Saturday, March 7, 2009

VEA Celebrations

The Virginia Education Association members whom I represent have much to celebrate this week along with the beautiful weather which is prevailing this weekend. First, we got planning time for elementary teachers passed in the 2009 General Assembly session! This was no small feat, and it is a goal that we at the VEA have been working toward for at least 36 years!

Another big legislative win was the passage of a fairer grievance procedure for our Extra Support Professional (ESP) members; and a third major victory was the inclusion of enough funds in the budget to make whole the funding needed to make sure that all of the eligible national board certified teachers in Virginia get the full amount of the incentive funds that they had been promised.

It was quite a session to say the least. Many thanks go all around to our Government Relations staff, our UniServ Directors who do double duty as lobbyists during the session, and our local presidents and Board members along with our members at the grassroots level who took action and wrote and called their legislators when we needed them to. Thank you, thank you, thank you. You proved that collective action does make a difference.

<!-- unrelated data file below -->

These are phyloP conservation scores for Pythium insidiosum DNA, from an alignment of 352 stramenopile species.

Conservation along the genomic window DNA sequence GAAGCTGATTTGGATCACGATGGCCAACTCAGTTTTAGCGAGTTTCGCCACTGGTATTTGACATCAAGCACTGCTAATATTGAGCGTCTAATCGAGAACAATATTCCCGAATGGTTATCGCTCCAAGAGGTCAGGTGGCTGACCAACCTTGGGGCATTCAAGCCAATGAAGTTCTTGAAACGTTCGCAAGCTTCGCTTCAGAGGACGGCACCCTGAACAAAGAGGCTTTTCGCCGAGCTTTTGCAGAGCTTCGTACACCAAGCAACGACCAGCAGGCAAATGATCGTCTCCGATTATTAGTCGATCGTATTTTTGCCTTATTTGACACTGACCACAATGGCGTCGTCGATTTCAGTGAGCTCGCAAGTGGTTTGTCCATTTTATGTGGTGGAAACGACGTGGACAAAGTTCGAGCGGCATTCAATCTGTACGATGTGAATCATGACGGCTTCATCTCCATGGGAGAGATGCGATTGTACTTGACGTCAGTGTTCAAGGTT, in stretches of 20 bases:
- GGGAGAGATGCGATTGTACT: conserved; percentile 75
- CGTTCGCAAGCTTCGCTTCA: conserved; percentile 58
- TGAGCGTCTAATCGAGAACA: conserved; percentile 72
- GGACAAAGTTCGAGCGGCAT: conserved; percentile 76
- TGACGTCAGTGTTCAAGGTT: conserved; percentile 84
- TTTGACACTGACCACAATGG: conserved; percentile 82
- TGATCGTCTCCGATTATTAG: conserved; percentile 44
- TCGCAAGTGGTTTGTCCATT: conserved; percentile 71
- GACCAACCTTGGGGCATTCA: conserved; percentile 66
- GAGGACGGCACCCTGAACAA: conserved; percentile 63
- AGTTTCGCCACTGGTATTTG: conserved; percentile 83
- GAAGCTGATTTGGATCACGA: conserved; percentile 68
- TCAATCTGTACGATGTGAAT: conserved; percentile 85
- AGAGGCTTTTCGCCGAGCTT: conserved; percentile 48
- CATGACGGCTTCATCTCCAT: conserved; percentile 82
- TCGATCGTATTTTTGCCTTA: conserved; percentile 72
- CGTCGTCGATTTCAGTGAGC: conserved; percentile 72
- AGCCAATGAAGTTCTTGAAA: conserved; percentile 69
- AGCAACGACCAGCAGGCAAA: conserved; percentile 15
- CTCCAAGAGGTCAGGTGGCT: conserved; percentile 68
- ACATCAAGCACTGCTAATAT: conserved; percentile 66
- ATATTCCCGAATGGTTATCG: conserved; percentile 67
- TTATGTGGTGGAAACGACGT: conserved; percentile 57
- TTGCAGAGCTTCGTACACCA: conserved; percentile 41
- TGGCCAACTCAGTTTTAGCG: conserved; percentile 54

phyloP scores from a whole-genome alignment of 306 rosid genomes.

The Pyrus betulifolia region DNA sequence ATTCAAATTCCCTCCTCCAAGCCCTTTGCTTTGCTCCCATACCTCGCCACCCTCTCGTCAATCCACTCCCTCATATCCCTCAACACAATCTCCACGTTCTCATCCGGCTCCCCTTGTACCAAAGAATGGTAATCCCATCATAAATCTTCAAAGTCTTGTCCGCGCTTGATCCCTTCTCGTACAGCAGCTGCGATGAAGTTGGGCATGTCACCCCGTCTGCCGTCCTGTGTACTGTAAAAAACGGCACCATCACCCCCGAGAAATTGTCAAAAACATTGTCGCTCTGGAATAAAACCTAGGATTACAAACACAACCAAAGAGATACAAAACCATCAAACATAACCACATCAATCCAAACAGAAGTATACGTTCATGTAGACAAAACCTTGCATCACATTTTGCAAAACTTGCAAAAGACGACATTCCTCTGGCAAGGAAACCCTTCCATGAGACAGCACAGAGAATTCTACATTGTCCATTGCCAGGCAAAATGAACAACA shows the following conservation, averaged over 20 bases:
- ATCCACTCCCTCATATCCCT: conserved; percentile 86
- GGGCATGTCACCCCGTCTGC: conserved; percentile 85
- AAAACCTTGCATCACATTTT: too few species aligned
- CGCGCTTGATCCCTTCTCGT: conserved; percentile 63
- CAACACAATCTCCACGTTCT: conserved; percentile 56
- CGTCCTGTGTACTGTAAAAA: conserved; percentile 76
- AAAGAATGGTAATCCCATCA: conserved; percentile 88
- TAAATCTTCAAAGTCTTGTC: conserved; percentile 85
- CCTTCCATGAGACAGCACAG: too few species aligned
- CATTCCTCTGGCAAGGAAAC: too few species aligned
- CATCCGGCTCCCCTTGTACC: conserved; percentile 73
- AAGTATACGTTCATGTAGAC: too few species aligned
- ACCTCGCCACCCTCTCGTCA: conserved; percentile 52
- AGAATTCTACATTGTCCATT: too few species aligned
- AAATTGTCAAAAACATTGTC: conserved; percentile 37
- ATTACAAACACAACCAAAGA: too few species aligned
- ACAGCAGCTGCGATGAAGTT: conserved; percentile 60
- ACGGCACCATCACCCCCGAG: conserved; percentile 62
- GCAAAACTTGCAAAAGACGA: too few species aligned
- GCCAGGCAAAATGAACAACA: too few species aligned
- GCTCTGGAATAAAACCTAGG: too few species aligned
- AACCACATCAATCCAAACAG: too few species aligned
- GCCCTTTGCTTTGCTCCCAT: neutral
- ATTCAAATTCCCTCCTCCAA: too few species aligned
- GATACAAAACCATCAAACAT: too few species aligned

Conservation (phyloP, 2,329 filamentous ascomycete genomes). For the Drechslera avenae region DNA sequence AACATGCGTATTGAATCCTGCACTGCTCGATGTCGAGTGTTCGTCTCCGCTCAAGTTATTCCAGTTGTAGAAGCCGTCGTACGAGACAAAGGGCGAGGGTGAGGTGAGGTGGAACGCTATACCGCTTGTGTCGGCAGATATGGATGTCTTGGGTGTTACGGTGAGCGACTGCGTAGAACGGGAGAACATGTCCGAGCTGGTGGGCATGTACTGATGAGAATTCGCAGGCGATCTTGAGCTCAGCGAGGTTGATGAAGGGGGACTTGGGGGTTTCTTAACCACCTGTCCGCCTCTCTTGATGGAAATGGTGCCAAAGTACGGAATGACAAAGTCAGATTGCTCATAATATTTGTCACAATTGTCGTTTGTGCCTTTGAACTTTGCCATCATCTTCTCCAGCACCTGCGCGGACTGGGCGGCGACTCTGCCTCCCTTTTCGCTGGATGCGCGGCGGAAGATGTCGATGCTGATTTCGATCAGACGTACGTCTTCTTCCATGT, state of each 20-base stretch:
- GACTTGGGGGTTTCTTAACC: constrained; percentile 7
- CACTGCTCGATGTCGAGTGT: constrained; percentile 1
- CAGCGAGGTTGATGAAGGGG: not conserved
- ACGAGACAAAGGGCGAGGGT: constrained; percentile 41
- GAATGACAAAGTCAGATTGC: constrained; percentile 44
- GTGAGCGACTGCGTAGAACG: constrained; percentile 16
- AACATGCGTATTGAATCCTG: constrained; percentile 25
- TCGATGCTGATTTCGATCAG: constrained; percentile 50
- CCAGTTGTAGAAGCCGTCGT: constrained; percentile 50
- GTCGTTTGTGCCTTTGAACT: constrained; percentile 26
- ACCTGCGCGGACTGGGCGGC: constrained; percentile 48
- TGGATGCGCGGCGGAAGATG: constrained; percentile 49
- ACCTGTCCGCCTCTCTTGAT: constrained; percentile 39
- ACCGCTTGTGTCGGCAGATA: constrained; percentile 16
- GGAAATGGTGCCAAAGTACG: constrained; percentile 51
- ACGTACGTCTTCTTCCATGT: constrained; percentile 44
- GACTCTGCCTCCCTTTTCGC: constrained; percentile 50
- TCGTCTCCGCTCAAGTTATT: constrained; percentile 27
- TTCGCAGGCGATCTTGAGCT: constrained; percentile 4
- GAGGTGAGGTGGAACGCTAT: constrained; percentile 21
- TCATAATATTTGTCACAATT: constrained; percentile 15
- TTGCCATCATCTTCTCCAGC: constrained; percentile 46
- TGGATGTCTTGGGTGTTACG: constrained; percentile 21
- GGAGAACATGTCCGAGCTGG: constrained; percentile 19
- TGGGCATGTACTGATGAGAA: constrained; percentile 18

The week wound up with my attendance at not one but two major education conferences. The first was a day-long summit held by the Learning First Alliance. For more information about the Learning First Alliance, click on the link and peruse to your heart’s content. ( The second, much larger conference was sponsored in large part by New York’s public broadcasting station (PBS) Thirteen WLIW21 along with corporate funding from Chase Bank and a number of other groups including the National Education Association and the New York State United Teachers. More than 8,000 teachers, administrators, and educators attended the two-day event which was the fourth annual celebration of its kind. Nationally renowned speakers and authors attended, and the level of conversation around the kinds of changes that we must undertake in this rapidly changing global environment with regard to public education were both invigorating and inspiring.

Many of the sessions were focused on the changing world and our need to change the way we school youngsters in a very fundamental way. The tide of opinion regarding education reform is changing fundamentally in this era of rapid change, and there is a definite sense that educators are tired of being left out making important policy decisions. Indeed, from what I heard, they are more than ready to take their power back--at long last. I believe that it is truly an awesome time to be an educator in this country.